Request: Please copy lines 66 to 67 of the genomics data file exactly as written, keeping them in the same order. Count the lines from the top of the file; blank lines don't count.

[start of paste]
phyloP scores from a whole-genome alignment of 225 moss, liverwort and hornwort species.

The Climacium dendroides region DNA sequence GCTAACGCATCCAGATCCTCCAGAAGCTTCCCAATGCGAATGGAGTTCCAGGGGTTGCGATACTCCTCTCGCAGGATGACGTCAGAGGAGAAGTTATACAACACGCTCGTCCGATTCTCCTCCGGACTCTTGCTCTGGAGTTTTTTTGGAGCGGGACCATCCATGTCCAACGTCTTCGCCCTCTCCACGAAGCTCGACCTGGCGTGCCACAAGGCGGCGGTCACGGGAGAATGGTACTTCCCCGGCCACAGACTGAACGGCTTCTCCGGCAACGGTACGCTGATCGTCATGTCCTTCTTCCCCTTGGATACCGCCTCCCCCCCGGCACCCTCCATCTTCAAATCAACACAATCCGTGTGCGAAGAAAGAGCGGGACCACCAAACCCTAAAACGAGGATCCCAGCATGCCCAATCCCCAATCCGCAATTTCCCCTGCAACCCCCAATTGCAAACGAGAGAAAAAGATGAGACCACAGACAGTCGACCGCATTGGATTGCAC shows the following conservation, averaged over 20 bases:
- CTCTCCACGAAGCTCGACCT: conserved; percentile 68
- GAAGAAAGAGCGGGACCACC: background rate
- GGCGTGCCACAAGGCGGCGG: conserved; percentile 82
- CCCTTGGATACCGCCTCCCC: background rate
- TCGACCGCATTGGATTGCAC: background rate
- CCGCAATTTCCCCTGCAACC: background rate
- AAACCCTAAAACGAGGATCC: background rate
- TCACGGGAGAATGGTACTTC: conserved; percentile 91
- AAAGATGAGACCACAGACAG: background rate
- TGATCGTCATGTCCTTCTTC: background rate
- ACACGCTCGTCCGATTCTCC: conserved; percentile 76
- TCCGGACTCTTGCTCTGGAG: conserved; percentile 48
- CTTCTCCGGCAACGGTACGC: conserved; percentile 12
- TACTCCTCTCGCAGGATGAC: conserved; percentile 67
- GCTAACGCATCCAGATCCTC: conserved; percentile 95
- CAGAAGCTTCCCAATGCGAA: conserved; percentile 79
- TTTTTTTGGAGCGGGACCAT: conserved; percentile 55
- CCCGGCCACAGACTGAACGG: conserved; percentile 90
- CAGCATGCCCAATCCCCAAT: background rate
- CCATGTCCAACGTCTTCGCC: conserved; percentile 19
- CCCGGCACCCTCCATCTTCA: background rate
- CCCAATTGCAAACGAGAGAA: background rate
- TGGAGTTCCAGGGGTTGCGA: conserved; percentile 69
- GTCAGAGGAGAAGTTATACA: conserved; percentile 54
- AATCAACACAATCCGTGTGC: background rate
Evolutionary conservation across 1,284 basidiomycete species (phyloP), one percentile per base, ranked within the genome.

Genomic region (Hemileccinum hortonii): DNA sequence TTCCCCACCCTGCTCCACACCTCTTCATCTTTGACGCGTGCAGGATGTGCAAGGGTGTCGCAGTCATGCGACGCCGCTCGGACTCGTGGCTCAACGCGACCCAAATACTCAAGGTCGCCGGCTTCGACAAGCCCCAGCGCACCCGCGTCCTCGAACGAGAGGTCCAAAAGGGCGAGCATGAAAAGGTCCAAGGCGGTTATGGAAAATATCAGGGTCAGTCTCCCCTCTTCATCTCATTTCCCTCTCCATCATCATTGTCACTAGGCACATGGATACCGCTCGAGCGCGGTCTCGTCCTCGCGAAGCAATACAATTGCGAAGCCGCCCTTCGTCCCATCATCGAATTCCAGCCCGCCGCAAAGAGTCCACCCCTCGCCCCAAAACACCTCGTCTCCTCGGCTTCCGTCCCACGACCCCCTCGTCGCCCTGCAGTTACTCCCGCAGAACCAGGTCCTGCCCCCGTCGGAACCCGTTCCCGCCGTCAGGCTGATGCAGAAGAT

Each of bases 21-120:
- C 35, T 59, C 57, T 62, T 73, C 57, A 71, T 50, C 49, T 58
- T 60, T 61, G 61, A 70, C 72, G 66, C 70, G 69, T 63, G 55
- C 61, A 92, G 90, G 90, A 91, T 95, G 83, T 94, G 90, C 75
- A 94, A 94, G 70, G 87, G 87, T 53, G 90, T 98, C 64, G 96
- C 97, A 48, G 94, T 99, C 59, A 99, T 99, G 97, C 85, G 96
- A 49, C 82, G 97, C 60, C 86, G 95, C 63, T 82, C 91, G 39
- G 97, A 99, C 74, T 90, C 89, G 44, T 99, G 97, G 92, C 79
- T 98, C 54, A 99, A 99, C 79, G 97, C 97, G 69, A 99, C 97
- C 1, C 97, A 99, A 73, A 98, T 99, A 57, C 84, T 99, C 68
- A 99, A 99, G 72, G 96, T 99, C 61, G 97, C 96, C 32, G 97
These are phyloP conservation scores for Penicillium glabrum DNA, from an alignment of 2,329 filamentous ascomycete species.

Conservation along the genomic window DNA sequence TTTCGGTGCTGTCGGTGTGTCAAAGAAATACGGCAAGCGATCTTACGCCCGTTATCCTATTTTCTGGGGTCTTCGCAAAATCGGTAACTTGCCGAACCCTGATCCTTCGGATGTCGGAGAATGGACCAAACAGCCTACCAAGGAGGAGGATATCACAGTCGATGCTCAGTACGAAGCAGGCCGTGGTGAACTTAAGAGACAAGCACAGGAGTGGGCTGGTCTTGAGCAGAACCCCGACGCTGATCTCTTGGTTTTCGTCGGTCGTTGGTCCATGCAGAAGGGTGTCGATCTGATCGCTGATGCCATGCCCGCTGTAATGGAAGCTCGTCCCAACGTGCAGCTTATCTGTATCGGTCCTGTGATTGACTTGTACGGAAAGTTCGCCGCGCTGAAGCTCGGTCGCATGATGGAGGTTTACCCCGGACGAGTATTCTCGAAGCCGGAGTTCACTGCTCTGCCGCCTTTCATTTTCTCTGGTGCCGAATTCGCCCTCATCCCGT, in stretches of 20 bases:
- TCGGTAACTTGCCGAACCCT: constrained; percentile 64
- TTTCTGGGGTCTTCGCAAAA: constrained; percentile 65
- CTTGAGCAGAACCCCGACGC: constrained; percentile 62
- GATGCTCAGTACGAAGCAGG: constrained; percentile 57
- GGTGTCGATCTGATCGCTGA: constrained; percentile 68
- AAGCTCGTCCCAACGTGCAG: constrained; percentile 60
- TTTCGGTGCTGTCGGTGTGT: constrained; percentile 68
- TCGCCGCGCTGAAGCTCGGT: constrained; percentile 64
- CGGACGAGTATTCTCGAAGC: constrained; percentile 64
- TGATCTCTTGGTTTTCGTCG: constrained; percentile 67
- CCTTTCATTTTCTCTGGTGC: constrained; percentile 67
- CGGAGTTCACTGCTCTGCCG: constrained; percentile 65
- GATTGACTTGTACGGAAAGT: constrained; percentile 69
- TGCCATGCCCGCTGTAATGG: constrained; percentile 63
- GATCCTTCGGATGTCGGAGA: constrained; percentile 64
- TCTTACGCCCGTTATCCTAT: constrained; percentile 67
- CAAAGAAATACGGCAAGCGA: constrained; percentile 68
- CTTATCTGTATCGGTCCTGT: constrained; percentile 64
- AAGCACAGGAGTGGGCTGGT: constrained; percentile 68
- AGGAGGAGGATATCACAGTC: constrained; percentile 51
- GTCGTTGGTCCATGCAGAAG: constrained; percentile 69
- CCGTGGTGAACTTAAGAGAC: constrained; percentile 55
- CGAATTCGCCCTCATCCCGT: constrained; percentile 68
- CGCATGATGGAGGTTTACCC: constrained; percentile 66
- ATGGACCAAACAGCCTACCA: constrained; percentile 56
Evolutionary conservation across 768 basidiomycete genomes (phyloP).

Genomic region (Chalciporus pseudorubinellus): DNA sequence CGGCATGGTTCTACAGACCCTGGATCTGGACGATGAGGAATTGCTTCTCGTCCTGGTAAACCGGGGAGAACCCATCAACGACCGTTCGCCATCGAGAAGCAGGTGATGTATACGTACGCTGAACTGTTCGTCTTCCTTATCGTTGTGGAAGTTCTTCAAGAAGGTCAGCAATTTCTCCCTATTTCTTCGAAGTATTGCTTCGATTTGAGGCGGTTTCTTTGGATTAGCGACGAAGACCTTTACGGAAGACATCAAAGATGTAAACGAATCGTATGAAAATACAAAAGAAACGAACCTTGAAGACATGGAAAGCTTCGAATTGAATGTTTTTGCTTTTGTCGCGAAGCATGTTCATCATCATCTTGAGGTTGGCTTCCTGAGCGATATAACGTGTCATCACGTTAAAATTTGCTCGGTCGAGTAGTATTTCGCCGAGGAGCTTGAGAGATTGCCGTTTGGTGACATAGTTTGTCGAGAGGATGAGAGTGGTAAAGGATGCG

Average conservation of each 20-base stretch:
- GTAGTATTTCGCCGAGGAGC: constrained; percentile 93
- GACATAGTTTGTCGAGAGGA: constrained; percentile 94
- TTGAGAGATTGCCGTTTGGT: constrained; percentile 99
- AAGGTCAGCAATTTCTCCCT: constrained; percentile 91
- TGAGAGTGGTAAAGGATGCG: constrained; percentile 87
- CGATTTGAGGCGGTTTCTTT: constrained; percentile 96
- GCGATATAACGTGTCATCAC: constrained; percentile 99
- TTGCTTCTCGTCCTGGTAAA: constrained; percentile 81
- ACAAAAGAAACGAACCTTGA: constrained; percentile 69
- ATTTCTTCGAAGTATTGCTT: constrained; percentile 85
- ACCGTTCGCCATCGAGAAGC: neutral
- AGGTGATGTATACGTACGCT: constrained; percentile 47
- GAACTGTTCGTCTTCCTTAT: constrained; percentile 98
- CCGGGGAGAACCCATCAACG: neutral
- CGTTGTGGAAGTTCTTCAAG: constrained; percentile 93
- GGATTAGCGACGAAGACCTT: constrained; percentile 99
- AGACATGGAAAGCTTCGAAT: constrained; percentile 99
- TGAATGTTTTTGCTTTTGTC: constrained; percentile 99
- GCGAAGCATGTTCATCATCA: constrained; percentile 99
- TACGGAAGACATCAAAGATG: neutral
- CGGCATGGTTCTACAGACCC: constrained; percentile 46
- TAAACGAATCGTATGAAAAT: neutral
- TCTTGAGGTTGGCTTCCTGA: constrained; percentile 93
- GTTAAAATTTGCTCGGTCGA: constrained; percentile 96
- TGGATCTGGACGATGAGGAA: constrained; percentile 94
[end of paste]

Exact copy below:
- CGCATGATGGAGGTTTACCC: constrained; percentile 66
- ATGGACCAAACAGCCTACCA: constrained; percentile 56